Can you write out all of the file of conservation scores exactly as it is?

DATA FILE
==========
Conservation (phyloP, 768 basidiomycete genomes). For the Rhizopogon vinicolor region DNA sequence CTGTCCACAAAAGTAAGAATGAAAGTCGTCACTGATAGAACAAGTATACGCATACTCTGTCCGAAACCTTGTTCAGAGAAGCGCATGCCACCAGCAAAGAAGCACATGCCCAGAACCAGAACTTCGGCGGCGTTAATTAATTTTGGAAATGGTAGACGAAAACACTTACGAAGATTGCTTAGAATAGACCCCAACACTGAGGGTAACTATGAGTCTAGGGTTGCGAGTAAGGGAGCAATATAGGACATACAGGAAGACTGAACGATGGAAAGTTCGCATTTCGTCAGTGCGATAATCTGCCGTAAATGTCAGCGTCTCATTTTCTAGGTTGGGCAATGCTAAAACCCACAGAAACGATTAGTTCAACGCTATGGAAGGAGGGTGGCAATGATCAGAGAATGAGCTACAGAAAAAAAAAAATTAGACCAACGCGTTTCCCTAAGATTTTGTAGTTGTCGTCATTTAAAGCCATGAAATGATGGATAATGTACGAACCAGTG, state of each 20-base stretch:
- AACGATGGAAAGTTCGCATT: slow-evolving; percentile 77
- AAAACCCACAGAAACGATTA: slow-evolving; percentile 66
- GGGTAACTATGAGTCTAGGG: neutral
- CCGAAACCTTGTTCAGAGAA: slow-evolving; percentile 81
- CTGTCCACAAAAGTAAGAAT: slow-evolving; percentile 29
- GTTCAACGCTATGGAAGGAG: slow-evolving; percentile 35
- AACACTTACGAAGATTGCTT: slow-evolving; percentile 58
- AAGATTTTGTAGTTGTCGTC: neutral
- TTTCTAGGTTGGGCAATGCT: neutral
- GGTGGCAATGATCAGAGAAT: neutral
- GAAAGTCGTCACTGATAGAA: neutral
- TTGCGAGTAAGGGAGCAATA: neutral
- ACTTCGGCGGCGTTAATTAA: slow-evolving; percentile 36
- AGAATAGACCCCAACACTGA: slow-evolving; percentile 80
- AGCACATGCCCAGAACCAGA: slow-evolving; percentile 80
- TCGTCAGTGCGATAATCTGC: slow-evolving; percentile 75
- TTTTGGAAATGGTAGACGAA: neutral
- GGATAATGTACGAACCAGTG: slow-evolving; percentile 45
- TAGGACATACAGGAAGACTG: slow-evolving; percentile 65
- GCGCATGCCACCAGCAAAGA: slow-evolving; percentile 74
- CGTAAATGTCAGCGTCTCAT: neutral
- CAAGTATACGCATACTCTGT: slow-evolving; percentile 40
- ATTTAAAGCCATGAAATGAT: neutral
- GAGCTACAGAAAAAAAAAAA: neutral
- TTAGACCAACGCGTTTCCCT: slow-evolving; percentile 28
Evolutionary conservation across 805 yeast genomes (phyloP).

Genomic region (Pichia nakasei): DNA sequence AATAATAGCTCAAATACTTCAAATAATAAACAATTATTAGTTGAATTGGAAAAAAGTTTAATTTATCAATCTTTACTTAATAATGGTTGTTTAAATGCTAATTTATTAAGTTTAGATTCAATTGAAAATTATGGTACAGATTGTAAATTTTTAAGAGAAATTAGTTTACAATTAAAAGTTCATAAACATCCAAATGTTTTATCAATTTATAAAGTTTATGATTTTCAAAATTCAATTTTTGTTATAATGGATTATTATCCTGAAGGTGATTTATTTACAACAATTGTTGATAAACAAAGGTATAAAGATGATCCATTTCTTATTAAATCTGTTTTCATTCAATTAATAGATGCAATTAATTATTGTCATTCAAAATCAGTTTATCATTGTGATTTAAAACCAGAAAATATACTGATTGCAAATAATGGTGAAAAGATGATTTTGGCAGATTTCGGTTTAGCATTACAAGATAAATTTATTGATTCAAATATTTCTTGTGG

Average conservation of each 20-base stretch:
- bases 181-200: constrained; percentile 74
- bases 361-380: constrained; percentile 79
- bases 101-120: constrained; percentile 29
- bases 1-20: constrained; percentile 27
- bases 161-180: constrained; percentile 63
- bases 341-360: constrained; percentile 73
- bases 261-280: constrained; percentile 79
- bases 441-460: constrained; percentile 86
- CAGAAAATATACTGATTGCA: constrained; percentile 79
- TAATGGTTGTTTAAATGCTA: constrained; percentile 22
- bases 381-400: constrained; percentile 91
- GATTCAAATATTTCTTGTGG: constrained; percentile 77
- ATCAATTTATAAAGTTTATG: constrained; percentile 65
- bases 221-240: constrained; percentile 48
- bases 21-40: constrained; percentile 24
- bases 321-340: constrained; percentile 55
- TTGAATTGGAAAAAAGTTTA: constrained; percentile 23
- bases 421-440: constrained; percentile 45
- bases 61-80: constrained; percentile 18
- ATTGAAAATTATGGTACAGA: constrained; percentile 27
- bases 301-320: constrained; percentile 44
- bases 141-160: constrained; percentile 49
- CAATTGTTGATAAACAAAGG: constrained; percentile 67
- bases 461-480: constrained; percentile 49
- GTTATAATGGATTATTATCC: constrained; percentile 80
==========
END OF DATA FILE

Conservation (phyloP, 768 basidiomycete genomes). For the Rhizopogon vinicolor region DNA sequence CTGTCCACAAAAGTAAGAATGAAAGTCGTCACTGATAGAACAAGTATACGCATACTCTGTCCGAAACCTTGTTCAGAGAAGCGCATGCCACCAGCAAAGAAGCACATGCCCAGAACCAGAACTTCGGCGGCGTTAATTAATTTTGGAAATGGTAGACGAAAACACTTACGAAGATTGCTTAGAATAGACCCCAACACTGAGGGTAACTATGAGTCTAGGGTTGCGAGTAAGGGAGCAATATAGGACATACAGGAAGACTGAACGATGGAAAGTTCGCATTTCGTCAGTGCGATAATCTGCCGTAAATGTCAGCGTCTCATTTTCTAGGTTGGGCAATGCTAAAACCCACAGAAACGATTAGTTCAACGCTATGGAAGGAGGGTGGCAATGATCAGAGAATGAGCTACAGAAAAAAAAAAATTAGACCAACGCGTTTCCCTAAGATTTTGTAGTTGTCGTCATTTAAAGCCATGAAATGATGGATAATGTACGAACCAGTG, state of each 20-base stretch:
- AACGATGGAAAGTTCGCATT: slow-evolving; percentile 77
- AAAACCCACAGAAACGATTA: slow-evolving; percentile 66
- GGGTAACTATGAGTCTAGGG: neutral
- CCGAAACCTTGTTCAGAGAA: slow-evolving; percentile 81
- CTGTCCACAAAAGTAAGAAT: slow-evolving; percentile 29
- GTTCAACGCTATGGAAGGAG: slow-evolving; percentile 35
- AACACTTACGAAGATTGCTT: slow-evolving; percentile 58
- AAGATTTTGTAGTTGTCGTC: neutral
- TTTCTAGGTTGGGCAATGCT: neutral
- GGTGGCAATGATCAGAGAAT: neutral
- GAAAGTCGTCACTGATAGAA: neutral
- TTGCGAGTAAGGGAGCAATA: neutral
- ACTTCGGCGGCGTTAATTAA: slow-evolving; percentile 36
- AGAATAGACCCCAACACTGA: slow-evolving; percentile 80
- AGCACATGCCCAGAACCAGA: slow-evolving; percentile 80
- TCGTCAGTGCGATAATCTGC: slow-evolving; percentile 75
- TTTTGGAAATGGTAGACGAA: neutral
- GGATAATGTACGAACCAGTG: slow-evolving; percentile 45
- TAGGACATACAGGAAGACTG: slow-evolving; percentile 65
- GCGCATGCCACCAGCAAAGA: slow-evolving; percentile 74
- CGTAAATGTCAGCGTCTCAT: neutral
- CAAGTATACGCATACTCTGT: slow-evolving; percentile 40
- ATTTAAAGCCATGAAATGAT: neutral
- GAGCTACAGAAAAAAAAAAA: neutral
- TTAGACCAACGCGTTTCCCT: slow-evolving; percentile 28
Evolutionary conservation across 805 yeast genomes (phyloP).

Genomic region (Pichia nakasei): DNA sequence AATAATAGCTCAAATACTTCAAATAATAAACAATTATTAGTTGAATTGGAAAAAAGTTTAATTTATCAATCTTTACTTAATAATGGTTGTTTAAATGCTAATTTATTAAGTTTAGATTCAATTGAAAATTATGGTACAGATTGTAAATTTTTAAGAGAAATTAGTTTACAATTAAAAGTTCATAAACATCCAAATGTTTTATCAATTTATAAAGTTTATGATTTTCAAAATTCAATTTTTGTTATAATGGATTATTATCCTGAAGGTGATTTATTTACAACAATTGTTGATAAACAAAGGTATAAAGATGATCCATTTCTTATTAAATCTGTTTTCATTCAATTAATAGATGCAATTAATTATTGTCATTCAAAATCAGTTTATCATTGTGATTTAAAACCAGAAAATATACTGATTGCAAATAATGGTGAAAAGATGATTTTGGCAGATTTCGGTTTAGCATTACAAGATAAATTTATTGATTCAAATATTTCTTGTGG

Average conservation of each 20-base stretch:
- bases 181-200: constrained; percentile 74
- bases 361-380: constrained; percentile 79
- bases 101-120: constrained; percentile 29
- bases 1-20: constrained; percentile 27
- bases 161-180: constrained; percentile 63
- bases 341-360: constrained; percentile 73
- bases 261-280: constrained; percentile 79
- bases 441-460: constrained; percentile 86
- CAGAAAATATACTGATTGCA: constrained; percentile 79
- TAATGGTTGTTTAAATGCTA: constrained; percentile 22
- bases 381-400: constrained; percentile 91
- GATTCAAATATTTCTTGTGG: constrained; percentile 77
- ATCAATTTATAAAGTTTATG: constrained; percentile 65
- bases 221-240: constrained; percentile 48
- bases 21-40: constrained; percentile 24
- bases 321-340: constrained; percentile 55
- TTGAATTGGAAAAAAGTTTA: constrained; percentile 23
- bases 421-440: constrained; percentile 45
- bases 61-80: constrained; percentile 18
- ATTGAAAATTATGGTACAGA: constrained; percentile 27
- bases 301-320: constrained; percentile 44
- bases 141-160: constrained; percentile 49
- CAATTGTTGATAAACAAAGG: constrained; percentile 67
- bases 461-480: constrained; percentile 49
- GTTATAATGGATTATTATCC: constrained; percentile 80